A professor at Rutgers University in Camden cautioned Victoria about marrying "a man who never tells you what he's thinking". Leon never did tell us "what he was thinking". Victoria called him "a poor boy who never got over being poor". He had wanted to be like the lawyer in who drove around in his sports car, a gentleman, not the son of a man who worked in a factory. The U.S. Marine Corps allowed Leon to be "an officer and a gentleman", retiring as a colonel, but to the end of his life he felt that Ivy League types would never let him into their circle. ("The short and simple annals of the poor. The boast of heraldry ..." My father, as Abraham Lincoln had been, was ashamed of his background.)

When my father had responsibility for instructing junior officers, they used to call him "the padre" because he told them not to use foul language; he said "it showed you had a limited vocabulary" if you used such words. And of course a gentleman did not.

Leon was in the first graduating class of Rutgers Camden. He had been given a full scholarship to the College of South Jersey, which was a two year college in Camden. But after two years, the college was taken over by Rutgers and Leon was awarded another full scholarship; the professors came from the University of Pennsylvania, part time. The College of South Jersey began as a law school when you did not need an undergraduate degree to become a lawyer. Then it was like a junior college. Leon got the scholarship because another boy could not use it. Leon told the school he could not use it because he did not have the money and he needed to work during the day. But Arthur Armitage, who was from Collingswood, New Jersey, told my father: don't worry about the money; they would get the money for him and he could come during the day; they found him a job in the bookstore at college. Arthur Armitage was also very active in getting Rutgers University to take over the College.

Leon has taken the science course (in contrast to the academic-prep and business courses) at Moorestown High School, although he had studied French there as well; he was president of the school's French Club. That was why as a captain he was later stationed in Haiti at the U.S. Naval Mission (which was closed by President François Duvalier in 1963).

Rutgers held its baccalaureate at the Protestant church at 5th and Cooper; Dr. Allen also used to give lectures there on English grammar. When Victoria first met Leon (she worked in the office at Rutgers, but not before at College of South Jersey), he used to say "at" as in "Where's it at?" and "Hot dang!" (Once Leon met Victoria at a dance. He told her that he had been cleaning out the goat house, but he had washed and did not smell. He asked her to dance. She (did not know how to dance and) told him to dance with her sisters. He went away, but came back later to ask to borrow 25¢ to catch the bus home. Victoria was born and spent the first 15 years of her life in a slum, the Italian colony in Camden, at 3rd and Berkley Streets, where they had nothing. "I don't like to remember those days. For me life began with your father.")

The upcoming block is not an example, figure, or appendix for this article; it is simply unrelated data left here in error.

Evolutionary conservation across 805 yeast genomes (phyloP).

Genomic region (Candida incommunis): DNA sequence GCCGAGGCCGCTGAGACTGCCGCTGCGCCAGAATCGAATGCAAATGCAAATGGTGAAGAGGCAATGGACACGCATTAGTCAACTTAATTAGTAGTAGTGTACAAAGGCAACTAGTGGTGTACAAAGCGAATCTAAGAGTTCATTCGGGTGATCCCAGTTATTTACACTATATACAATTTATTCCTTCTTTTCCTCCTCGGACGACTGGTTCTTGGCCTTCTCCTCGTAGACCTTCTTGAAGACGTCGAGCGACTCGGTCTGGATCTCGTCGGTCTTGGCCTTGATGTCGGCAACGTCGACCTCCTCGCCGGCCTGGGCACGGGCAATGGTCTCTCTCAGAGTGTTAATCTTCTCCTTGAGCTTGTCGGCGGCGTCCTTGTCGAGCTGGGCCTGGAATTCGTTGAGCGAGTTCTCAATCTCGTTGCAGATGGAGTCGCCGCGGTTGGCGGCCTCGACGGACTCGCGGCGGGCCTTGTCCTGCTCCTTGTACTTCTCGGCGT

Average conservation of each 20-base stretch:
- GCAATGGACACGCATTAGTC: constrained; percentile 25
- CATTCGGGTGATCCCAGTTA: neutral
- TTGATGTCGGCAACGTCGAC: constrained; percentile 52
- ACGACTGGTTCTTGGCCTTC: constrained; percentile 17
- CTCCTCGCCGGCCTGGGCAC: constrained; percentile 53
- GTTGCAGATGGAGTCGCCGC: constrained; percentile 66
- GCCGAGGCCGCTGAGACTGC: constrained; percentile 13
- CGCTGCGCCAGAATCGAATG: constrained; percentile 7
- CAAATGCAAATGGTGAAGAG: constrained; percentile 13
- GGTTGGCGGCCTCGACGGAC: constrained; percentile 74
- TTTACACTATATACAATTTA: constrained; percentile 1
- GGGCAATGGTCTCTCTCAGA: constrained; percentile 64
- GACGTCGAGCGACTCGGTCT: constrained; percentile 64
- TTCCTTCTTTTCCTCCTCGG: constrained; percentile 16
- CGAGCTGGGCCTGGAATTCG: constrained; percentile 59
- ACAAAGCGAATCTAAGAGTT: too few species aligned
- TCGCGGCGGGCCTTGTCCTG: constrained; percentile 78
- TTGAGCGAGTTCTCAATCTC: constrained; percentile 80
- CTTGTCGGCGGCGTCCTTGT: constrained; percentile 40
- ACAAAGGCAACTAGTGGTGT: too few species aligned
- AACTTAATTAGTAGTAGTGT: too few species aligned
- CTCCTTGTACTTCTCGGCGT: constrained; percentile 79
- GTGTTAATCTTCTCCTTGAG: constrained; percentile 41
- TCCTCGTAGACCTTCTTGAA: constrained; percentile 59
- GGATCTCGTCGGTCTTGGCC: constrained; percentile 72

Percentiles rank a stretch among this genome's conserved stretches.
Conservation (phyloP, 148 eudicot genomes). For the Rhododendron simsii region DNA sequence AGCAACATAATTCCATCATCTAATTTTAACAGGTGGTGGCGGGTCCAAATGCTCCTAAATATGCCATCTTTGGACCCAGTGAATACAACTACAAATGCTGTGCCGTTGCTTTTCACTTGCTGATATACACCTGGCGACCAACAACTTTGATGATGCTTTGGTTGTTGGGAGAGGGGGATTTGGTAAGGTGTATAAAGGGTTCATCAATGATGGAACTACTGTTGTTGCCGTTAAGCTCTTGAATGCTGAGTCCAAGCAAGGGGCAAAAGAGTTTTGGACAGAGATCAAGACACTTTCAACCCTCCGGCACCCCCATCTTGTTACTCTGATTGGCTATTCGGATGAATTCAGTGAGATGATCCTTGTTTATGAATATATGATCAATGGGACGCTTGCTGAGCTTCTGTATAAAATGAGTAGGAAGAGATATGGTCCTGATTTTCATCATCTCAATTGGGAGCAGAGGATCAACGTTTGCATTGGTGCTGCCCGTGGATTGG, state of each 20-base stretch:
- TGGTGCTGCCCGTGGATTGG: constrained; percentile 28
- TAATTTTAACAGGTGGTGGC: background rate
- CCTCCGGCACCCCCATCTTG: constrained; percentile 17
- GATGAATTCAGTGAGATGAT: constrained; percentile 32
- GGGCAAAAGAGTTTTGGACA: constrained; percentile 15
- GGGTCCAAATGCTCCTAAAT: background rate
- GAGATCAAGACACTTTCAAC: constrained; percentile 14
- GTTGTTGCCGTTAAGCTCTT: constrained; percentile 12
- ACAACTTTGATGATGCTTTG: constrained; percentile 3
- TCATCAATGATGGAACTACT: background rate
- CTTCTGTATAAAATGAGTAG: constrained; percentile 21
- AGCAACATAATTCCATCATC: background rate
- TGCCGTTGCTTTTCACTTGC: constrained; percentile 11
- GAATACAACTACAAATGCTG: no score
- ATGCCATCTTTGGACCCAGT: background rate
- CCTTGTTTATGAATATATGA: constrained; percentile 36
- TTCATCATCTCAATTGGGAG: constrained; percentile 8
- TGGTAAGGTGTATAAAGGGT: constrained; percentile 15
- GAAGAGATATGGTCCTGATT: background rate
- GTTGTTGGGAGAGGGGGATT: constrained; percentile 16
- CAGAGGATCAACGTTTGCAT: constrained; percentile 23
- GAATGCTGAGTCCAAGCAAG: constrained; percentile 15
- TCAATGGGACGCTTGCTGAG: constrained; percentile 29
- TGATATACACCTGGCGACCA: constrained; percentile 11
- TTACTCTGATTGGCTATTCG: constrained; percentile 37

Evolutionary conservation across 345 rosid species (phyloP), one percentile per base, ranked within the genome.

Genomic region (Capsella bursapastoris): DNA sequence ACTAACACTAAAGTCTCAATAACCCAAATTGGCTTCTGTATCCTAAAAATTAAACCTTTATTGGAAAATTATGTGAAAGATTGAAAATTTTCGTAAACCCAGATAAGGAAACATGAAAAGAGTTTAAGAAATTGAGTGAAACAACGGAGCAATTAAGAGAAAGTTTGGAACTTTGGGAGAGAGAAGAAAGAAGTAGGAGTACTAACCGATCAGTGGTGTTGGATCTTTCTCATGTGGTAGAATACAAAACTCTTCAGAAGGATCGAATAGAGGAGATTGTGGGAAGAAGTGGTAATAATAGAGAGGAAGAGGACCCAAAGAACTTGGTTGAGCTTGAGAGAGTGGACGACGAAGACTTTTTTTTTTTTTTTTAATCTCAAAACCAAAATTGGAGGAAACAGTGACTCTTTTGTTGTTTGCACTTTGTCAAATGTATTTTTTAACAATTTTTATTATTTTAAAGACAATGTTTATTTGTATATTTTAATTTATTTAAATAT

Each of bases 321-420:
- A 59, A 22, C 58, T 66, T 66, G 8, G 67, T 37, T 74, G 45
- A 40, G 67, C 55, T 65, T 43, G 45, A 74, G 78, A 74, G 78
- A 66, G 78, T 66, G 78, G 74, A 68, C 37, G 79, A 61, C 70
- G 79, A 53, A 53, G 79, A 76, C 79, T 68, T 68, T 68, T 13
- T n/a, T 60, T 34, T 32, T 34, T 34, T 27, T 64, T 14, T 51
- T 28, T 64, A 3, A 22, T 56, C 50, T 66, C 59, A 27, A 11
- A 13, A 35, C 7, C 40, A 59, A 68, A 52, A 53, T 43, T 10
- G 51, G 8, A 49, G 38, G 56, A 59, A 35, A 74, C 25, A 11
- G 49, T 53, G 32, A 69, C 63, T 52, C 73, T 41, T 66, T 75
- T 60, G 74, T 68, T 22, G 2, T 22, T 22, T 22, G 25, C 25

When my mother was going out with my father, her father shook his finger at her and said, "Watch myself, daughter. Don't make a fool of you. Watch myself." Because my father was younger than my mother and because my mother had never dated anyone before.

"Your father went to college on a dollar a day. What would have happened if he had not gone to college? He would have ended up as a clerk in an insurance firm."

Leon was also awarded a full scholarship to Rutgers law school, but had to leave school for the Korean War. His father Ralph gave his son $1 a day to go to college, which was enough in those days for transportation and food.

Ralph's neighbor in Maple Shade, Mr. Hoehn

When he was young Leon sometimes used to work on the farm of George Hoehn (The name is German but it was pronounced as if there were no 'e'). Mrs. Hoehn was a Quaker; she and her brother would "thee" and "thou" each other. George didn't, nor did their children. Leon always spoke of Mr. Hoehn with some respect. The workers were allowed to eat the wind-fall peaches; Leon said they were the best because you knew they were ripe.

When Leon was born, in the hospital the nurses called him "Peaches"; Eleanor told my mother this. When my father was a boy he used to pick peaches; he said the worst thing about it was having peach fuzz fall on your sweaty neck. When they put the peaches in baskets, he told me about "topping": they would select the best looking peaches to put as the top layer of the basket. But he hated when picking peaches the peach fuzz would get on his sweaty neck. His brothers used to call him "low-limb Leo" because, Victoria thinks, they said he only picked the fruit lower on the tree.